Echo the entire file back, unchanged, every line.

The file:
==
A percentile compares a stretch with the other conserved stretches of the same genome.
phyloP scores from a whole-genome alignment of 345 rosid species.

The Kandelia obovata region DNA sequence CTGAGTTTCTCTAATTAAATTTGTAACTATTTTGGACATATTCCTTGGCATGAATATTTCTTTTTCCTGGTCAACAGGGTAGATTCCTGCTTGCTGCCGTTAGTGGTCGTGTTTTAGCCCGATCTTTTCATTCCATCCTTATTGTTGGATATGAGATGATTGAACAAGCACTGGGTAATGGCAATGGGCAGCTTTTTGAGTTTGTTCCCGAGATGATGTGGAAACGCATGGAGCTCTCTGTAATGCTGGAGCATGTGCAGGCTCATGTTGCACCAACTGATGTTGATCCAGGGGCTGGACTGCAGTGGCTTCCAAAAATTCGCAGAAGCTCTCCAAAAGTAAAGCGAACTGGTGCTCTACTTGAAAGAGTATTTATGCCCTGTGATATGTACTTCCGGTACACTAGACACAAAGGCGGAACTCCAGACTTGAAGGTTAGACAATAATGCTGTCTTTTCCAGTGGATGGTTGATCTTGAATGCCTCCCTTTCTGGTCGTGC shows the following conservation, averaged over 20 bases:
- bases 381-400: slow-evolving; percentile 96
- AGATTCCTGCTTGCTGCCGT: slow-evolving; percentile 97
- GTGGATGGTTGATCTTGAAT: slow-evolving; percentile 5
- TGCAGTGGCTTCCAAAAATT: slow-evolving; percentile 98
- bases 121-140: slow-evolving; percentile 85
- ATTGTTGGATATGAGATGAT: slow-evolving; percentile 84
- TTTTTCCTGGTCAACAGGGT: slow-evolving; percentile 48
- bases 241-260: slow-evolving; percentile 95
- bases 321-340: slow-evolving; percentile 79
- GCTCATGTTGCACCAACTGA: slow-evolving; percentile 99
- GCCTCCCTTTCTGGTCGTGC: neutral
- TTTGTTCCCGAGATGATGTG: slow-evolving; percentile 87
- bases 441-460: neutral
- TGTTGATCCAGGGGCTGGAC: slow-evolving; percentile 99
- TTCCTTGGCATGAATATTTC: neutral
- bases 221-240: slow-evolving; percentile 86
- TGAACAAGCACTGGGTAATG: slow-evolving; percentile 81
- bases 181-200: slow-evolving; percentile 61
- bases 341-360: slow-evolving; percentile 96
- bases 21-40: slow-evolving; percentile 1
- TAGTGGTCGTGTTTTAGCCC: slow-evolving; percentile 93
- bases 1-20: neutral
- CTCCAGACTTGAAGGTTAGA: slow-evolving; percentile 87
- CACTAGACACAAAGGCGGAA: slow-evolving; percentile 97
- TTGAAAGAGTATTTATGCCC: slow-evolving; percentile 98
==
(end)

A percentile compares a stretch with the other conserved stretches of the same genome.
phyloP scores from a whole-genome alignment of 345 rosid species.

The Kandelia obovata region DNA sequence CTGAGTTTCTCTAATTAAATTTGTAACTATTTTGGACATATTCCTTGGCATGAATATTTCTTTTTCCTGGTCAACAGGGTAGATTCCTGCTTGCTGCCGTTAGTGGTCGTGTTTTAGCCCGATCTTTTCATTCCATCCTTATTGTTGGATATGAGATGATTGAACAAGCACTGGGTAATGGCAATGGGCAGCTTTTTGAGTTTGTTCCCGAGATGATGTGGAAACGCATGGAGCTCTCTGTAATGCTGGAGCATGTGCAGGCTCATGTTGCACCAACTGATGTTGATCCAGGGGCTGGACTGCAGTGGCTTCCAAAAATTCGCAGAAGCTCTCCAAAAGTAAAGCGAACTGGTGCTCTACTTGAAAGAGTATTTATGCCCTGTGATATGTACTTCCGGTACACTAGACACAAAGGCGGAACTCCAGACTTGAAGGTTAGACAATAATGCTGTCTTTTCCAGTGGATGGTTGATCTTGAATGCCTCCCTTTCTGGTCGTGC shows the following conservation, averaged over 20 bases:
- bases 381-400: slow-evolving; percentile 96
- AGATTCCTGCTTGCTGCCGT: slow-evolving; percentile 97
- GTGGATGGTTGATCTTGAAT: slow-evolving; percentile 5
- TGCAGTGGCTTCCAAAAATT: slow-evolving; percentile 98
- bases 121-140: slow-evolving; percentile 85
- ATTGTTGGATATGAGATGAT: slow-evolving; percentile 84
- TTTTTCCTGGTCAACAGGGT: slow-evolving; percentile 48
- bases 241-260: slow-evolving; percentile 95
- bases 321-340: slow-evolving; percentile 79
- GCTCATGTTGCACCAACTGA: slow-evolving; percentile 99
- GCCTCCCTTTCTGGTCGTGC: neutral
- TTTGTTCCCGAGATGATGTG: slow-evolving; percentile 87
- bases 441-460: neutral
- TGTTGATCCAGGGGCTGGAC: slow-evolving; percentile 99
- TTCCTTGGCATGAATATTTC: neutral
- bases 221-240: slow-evolving; percentile 86
- TGAACAAGCACTGGGTAATG: slow-evolving; percentile 81
- bases 181-200: slow-evolving; percentile 61
- bases 341-360: slow-evolving; percentile 96
- bases 21-40: slow-evolving; percentile 1
- TAGTGGTCGTGTTTTAGCCC: slow-evolving; percentile 93
- bases 1-20: neutral
- CTCCAGACTTGAAGGTTAGA: slow-evolving; percentile 87
- CACTAGACACAAAGGCGGAA: slow-evolving; percentile 97
- TTGAAAGAGTATTTATGCCC: slow-evolving; percentile 98